This tells the plugin to read the bnd.bnd file for the configuration directly. Next, we need to update the project wide bnd settings and change some default directories:

bin: target/classes
src: src/main/java
target-dir: target/bndtools

Only the first property is actually necessary, the others don’t hurt and I do prefer my build artifacts in the target directory. Finally, in the bnd.bnd file itself you’ll need to specify the Bundle-SymbolicName and the Bundle-Version options, like so:

Bundle-SymbolicName: com.example.api
Bundle-Version: 1.0.0-SNAPSHOT

There were a few places that suggested you could use ${pom.artifactId} and ${pom.version} here if you enabled sub-bundles (via -sub: *.bnd) Enabling sub-bundles did cause those placeholders to work for me, though I ended up losing half of the useful tabs available when editing the bnd.bnd file.

After these changes, things worked great!

Web Applications

I had a few WARs that I was building and was able to get those working by moving to WABs – very easily done by adding the following lines to the respective bnd.bnd files:

wab: src/main/webapp/
Web-ContextPath: webapp

Random Tips

Bndtools is under pretty active development and things are still coming together. Here are some things I ran into that may help point others in the right direction, though I don’t imagine they will apply for much longer.

  1. Your cnf directory shoudd be immediately under the workspace directory and alongside your project directories. Some errors I was seeing that are related to this are:
    • No workspace found from <some project>
  2. Project names should match their bundle names. Some errors I was seeing that are related to this are:
    • NullPointerException’s in BsnValidator (actually a bug, once fixed you’d get a ‘Bundle-SymbolicName is not valid for builder’ message)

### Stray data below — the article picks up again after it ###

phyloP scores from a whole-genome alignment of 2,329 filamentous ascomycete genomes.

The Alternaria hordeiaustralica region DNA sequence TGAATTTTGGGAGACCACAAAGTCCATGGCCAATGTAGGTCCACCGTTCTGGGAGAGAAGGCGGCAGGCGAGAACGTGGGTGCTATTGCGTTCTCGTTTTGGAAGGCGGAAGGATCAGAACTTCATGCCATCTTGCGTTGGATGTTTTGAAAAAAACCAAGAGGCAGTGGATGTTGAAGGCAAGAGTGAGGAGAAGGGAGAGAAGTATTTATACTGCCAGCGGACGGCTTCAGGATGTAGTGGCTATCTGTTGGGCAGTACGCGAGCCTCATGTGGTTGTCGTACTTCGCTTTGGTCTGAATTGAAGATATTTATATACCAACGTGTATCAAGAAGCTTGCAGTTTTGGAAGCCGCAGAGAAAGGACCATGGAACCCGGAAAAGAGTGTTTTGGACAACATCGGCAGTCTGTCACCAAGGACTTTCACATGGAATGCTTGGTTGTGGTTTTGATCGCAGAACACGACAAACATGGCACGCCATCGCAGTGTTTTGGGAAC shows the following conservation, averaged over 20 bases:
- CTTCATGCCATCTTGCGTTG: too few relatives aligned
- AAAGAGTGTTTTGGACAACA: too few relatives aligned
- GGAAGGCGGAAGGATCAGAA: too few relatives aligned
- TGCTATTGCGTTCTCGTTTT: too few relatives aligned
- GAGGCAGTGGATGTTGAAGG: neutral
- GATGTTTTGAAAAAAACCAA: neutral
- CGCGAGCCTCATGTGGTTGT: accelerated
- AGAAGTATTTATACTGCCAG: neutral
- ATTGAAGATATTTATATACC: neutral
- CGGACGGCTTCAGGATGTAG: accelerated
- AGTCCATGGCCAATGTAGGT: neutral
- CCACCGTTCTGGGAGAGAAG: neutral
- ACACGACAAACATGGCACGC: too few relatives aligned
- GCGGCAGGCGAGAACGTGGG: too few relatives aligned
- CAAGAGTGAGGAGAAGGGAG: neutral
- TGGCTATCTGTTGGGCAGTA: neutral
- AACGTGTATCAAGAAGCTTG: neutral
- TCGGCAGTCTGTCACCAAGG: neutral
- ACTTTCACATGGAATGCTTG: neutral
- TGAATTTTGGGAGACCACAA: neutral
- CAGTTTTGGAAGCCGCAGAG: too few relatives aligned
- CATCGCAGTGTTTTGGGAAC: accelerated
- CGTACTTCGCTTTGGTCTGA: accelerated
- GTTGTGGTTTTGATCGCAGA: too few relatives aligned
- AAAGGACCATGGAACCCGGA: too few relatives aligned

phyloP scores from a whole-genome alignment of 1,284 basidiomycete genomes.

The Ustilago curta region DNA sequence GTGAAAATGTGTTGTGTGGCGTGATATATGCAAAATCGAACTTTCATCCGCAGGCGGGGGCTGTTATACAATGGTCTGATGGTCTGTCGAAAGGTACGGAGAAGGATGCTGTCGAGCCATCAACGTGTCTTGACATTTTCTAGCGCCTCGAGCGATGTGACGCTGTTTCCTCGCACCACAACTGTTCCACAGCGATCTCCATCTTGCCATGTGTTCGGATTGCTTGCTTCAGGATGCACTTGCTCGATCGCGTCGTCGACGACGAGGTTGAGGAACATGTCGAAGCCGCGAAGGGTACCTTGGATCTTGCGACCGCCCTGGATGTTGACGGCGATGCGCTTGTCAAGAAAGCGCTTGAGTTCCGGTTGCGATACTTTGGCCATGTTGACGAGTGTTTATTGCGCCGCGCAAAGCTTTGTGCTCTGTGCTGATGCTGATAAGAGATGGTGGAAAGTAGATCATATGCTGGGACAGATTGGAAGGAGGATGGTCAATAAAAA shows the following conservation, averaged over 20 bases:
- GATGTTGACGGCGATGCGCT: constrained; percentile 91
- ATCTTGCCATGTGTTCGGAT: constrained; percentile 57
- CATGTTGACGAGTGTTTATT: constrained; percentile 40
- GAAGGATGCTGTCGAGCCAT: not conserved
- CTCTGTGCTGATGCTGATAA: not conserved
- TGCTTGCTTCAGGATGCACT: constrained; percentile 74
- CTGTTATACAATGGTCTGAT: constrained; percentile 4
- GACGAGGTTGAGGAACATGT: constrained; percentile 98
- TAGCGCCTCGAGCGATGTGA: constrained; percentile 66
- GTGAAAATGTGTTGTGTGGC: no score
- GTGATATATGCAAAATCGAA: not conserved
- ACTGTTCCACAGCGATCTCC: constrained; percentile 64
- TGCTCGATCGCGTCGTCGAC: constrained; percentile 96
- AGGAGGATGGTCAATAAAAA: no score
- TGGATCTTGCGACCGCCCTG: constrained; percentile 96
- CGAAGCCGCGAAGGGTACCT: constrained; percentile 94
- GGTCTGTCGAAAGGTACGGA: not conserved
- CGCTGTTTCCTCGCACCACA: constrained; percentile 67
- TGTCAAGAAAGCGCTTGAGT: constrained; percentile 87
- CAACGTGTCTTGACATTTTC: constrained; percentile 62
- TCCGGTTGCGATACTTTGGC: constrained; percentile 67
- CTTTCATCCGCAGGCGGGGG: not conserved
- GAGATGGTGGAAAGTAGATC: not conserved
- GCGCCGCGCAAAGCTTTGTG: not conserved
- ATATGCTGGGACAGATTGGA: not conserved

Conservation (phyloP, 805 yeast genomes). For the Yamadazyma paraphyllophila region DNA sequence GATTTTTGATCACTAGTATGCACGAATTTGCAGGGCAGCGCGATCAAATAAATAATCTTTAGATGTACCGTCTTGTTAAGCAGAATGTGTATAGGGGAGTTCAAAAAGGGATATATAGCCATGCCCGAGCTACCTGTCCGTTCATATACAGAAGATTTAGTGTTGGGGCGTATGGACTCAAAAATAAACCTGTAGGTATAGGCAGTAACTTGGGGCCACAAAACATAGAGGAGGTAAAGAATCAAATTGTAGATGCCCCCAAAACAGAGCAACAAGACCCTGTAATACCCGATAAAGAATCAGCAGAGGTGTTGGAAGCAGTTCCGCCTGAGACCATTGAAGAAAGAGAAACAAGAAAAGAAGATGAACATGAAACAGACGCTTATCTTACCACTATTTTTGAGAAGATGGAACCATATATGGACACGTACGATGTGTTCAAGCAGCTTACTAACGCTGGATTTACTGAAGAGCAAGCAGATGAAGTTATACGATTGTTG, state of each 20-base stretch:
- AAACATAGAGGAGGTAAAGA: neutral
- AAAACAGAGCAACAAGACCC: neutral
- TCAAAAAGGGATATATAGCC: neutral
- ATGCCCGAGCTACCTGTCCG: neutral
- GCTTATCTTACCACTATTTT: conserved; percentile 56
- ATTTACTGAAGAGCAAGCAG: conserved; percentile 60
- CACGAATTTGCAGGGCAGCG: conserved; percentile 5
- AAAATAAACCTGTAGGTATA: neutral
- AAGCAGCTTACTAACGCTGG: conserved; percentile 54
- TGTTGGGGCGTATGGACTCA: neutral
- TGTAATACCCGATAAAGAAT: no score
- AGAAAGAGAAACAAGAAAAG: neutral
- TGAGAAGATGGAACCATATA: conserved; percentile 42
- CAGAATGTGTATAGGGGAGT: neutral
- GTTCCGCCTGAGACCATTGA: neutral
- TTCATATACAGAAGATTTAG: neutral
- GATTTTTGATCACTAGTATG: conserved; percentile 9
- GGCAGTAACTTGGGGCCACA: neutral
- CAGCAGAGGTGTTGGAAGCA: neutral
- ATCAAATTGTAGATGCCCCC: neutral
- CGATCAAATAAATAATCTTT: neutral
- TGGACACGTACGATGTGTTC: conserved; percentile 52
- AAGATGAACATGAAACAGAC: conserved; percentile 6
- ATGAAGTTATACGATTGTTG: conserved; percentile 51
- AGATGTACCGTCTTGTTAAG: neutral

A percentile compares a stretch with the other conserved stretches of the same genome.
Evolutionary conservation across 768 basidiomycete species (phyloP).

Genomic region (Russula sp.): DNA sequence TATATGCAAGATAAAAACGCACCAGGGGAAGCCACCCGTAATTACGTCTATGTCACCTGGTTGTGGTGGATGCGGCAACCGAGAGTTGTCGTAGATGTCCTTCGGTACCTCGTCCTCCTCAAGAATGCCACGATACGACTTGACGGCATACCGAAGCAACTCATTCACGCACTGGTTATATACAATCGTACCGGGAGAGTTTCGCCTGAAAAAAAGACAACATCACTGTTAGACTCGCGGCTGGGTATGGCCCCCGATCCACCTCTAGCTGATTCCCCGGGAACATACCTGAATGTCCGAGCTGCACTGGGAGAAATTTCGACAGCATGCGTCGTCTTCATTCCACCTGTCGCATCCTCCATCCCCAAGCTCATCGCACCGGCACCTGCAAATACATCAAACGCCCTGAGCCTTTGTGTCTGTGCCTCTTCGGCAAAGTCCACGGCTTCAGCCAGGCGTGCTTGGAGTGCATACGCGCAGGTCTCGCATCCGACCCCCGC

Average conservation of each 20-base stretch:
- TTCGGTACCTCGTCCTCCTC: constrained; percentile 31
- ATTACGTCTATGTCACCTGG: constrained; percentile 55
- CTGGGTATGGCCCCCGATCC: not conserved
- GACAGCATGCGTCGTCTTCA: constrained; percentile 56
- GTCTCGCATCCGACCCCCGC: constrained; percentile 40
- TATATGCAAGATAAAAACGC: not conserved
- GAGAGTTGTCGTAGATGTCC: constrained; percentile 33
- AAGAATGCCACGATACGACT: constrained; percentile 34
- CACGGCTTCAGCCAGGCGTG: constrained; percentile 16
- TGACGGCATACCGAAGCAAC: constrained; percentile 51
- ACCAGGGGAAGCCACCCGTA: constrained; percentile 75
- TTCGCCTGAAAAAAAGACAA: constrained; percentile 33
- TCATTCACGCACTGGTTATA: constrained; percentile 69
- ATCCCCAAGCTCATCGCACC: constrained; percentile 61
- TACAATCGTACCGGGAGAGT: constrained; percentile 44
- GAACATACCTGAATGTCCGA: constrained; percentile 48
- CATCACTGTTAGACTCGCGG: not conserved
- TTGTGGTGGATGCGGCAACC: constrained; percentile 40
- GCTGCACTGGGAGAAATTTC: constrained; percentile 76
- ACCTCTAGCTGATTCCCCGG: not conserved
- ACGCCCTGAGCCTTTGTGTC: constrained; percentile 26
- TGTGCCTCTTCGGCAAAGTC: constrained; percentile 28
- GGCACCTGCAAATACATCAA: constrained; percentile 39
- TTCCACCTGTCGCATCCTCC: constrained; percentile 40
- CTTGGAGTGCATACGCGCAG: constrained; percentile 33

3. If when you’re adding a bundle to your local repository and you get an error about a failure to rename, you’re likely using an older version of bndlib. When you upgrade the version of bndtools be sure that you also recreate the cnf directory. I hadn’t expected the bndlib version in cnf to affect the dialogs and messages I was seeing in Eclipse, but they were. I had upgraded bndtools but not changed cnf and was still seeing this error (The root cause is that the temporary Jar wasn’t being closed before being move into the repository)

Building Bndtools

I did build my own bndtools while toying with things, just to see if upgrading would fix some of the bizarre issues I had been seeing. Eventually I narrowed the problems down to others (like location of cnf, or the project names being wrong) Here are some issues I saw when getting bndtools compiled:

  • When I first tried building with Ant I got an error about Repo too few arguments. I fixed this by double checking the URLs in the repositories.bnd, specifically the repository for the bnd sources. In mine, bndBuildNum was for an older build that was no longer available on the Hudson server.  I changed this to a newer build number. Pay attention to version numbers in the Hudson builds though, newer builds will require you to change bndlib-version-base and bndlib-version-ceiling. I eventually just cloned bnd and used the localRepo option. I’m guessing that the ${repo} macro needs some better error handling of situations where files are missing or URLs are bad? Not sure.